There was no director like Jean Rollin, the French horror fantasist who died in the waning days of 2010 at the age of 72 and left behind a strange and wonderful (and sometimes horrible) legacy in his distinctive films. His reputation never really extended beyond cult circles but the weird sensibility and distinctive style and imagery of his sex-and-horror exploitation films, and his ability to create unsettling atmosphere out of simple locations and minimalist sets, made him a legend in some circles.
Requiem for a Vampire (France, 1971) is one of Rollin’s best, and by that I mean one of his weirdest, craziest, most beautifully dreamlike movies. Imagine a gangster film crossing the border from a circus world to a horror movie. It opens with two schoolgirl nymphets (Marie-Pierre Castel and Mireille Dargent) in clown garb blasting handguns from the back of a getaway car careening down a country road. The braided young nymphs ditch the car, wipe off the clown white, and change into mini-skirts with nary a word spoken, and dreamily wander through a graveyard (where one falls into a freshly dug grave and is momentarily buried alive!) and into a castle, where they are suddenly set upon by cloaked figures and brutish henchmen. As they awaken to their sexuality, they are made the servants of a tired, sorry looking vampire desperately attempting to perpetuate his race with fresh blood and the nightmarish threat of the sexually depraved vampires looms over them: “Soon you will be initiated. You cannot be both virgin and vampire.”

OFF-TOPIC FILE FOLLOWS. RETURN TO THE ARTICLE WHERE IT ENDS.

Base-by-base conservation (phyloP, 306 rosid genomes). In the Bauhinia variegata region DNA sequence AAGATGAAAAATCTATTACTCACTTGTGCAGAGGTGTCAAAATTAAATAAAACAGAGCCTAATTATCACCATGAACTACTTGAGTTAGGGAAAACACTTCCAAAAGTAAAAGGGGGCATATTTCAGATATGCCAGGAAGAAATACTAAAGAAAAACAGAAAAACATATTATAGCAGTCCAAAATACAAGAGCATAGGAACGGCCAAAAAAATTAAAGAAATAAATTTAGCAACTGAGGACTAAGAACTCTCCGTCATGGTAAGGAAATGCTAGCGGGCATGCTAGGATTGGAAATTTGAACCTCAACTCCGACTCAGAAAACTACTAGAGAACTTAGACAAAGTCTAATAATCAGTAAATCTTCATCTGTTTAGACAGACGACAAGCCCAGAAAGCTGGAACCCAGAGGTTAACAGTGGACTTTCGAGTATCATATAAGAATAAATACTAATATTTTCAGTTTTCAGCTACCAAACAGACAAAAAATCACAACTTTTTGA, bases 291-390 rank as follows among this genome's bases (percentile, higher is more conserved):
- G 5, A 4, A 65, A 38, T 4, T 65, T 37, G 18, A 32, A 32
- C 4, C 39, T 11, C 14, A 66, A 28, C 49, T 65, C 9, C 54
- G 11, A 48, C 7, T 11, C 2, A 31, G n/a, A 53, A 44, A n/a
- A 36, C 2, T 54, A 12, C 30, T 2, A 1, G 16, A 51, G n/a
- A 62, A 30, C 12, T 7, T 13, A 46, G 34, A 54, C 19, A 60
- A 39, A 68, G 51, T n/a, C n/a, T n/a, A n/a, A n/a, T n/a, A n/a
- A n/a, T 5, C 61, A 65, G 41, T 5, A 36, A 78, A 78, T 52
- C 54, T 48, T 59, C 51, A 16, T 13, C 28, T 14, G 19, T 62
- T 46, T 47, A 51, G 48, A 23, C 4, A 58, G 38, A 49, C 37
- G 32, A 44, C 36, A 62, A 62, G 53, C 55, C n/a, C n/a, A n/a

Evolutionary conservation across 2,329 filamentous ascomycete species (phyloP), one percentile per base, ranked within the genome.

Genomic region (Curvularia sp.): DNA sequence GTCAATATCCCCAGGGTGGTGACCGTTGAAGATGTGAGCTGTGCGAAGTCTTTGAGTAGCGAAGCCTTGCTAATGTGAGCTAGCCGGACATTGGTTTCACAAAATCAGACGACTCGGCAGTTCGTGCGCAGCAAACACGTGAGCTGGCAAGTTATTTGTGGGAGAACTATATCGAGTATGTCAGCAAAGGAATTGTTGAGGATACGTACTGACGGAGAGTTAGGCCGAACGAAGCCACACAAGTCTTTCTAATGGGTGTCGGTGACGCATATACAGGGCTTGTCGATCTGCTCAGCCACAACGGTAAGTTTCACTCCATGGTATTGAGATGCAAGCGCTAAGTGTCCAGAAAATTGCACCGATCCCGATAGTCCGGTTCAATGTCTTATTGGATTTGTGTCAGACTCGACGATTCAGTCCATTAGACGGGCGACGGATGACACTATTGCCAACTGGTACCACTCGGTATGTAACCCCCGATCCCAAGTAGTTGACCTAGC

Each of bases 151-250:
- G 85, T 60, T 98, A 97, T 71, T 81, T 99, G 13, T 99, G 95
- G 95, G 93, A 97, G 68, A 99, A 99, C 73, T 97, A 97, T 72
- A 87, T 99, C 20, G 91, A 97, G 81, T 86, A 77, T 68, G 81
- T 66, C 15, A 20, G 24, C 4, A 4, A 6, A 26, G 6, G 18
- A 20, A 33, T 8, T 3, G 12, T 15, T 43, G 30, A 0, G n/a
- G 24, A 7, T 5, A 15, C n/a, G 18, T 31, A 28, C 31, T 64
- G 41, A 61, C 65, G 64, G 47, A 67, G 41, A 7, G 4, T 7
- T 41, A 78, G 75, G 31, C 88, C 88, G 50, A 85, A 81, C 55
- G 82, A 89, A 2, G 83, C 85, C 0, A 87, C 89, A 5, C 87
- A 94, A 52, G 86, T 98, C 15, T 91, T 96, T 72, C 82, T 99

Rollin’s films belong to a genre all their own, horror fantasies the plunge viewers into wild fantasy worlds out of time and place where figures (usually nude women) wander a deserted landscape. Imagine the poetry of Jean Cocteau meeting the emotionless performances of Robert Bresson in erotic fantasies and surreal dreams of sex and blood, shot on starvation budgets and rushed shooting schedules.
The lyrical first half, with its fairy tale imagery, surreal poetry, and eerie beauty, gives way to astonishingly brutal scenes of kinky decadence and brutal nastiness (the vampire’s ogre-ish henchmen molest naked women chained up in their dungeon), but Rollin’s ethereal mood gives the largely wordless film a delicacy and a surprising melancholy conclusion. It ultimately is a requiem for a dying race, as well as a gorgeous picture that follows the loony logic of a waking dream.
Rated R, in French with English subtitles
The Blu-ray and DVD releases on Kino Lorber are from the Redemption restorations, remastered from original 35mm negatives, and feature the original French soundtracks with English subtitles, an introduction by Jean Rollin, a collection of Rollin trailers, and a 16-page booklet with an essay by horror film historian Tim Lucas.